I recently shared a post about compression socks on my instagram story and I had several folks reach out and ask why I wore compression socks for POTS. (If you want more information on POTS and how it’s diagnosed read my post on it here).
POTS, Postural Orthostatic Tachycardia Syndrome, is a condition where your autonomic nervous system malfunctions and doesn’t push enough blood back up when you stand up. In other words, gravity wins and pulls down more blood than your body can react against. As a response, the heart beats faster to try to pump more blood back up. Hence the tachycardia symptom.
In POTS, there can be two reasons why blood doesn’t make it back up:
Low blood volume (there’s not enough blood, so it can’t reach all the way up)
Loose blood vessels (lack of vasoconstriction doesn’t push blood back up)
In both cases, compression can help POTS- to augment the lack of blood volume or of vasoconstriction- to push blood back up towards the head and the heart.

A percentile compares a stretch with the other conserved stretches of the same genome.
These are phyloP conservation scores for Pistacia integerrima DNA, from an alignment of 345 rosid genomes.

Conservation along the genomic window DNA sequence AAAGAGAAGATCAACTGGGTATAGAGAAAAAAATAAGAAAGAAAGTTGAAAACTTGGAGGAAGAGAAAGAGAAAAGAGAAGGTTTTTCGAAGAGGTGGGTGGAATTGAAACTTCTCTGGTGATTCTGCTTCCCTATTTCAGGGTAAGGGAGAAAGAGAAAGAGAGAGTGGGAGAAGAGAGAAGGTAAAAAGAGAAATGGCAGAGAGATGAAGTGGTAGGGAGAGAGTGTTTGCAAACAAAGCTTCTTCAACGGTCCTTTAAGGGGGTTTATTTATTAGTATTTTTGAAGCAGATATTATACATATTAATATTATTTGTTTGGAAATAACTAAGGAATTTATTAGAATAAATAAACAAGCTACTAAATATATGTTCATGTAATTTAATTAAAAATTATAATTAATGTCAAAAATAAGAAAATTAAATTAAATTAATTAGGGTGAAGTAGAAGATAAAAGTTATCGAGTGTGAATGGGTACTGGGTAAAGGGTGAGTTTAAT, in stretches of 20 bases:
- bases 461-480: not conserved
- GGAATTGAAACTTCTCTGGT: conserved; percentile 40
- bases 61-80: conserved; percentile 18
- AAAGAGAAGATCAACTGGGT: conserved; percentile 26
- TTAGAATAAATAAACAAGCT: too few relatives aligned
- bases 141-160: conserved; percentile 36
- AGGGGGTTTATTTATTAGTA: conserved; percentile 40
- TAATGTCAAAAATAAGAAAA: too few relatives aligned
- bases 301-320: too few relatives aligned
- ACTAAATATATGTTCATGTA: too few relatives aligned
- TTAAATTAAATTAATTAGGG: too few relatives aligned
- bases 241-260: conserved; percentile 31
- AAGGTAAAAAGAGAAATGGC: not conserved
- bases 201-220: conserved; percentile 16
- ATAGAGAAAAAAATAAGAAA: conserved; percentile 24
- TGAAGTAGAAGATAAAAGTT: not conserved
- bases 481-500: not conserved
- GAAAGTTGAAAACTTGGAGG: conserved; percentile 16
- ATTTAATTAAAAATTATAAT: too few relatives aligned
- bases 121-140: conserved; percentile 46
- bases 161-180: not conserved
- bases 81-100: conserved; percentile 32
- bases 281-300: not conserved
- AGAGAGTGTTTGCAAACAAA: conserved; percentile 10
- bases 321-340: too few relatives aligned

There are various strengths and styles of compression. Strengths can range from light (10-15mmHg), medium (15-20mmHg), strong (20-30mmHm), firm (30-40mmHg) depending on your condition and what your doctor prescribes. Styles can include knee-high, thigh-high or waist-high, and can be footed or footless. There are also abdominal binders for those who find that blood pools in their stomach region or those who feel tired after eating.
Have questions? Let me know in the comments what you’d like to see on a future post! I hope this gave you insight into why I wear compression for POTS.
One reply on “How Do Compression Socks Help With POTS?”
[…] Compression stockings (socks, tights, or even abdominal binders) can help with symptoms as well. Check out my post on compression for more details. […]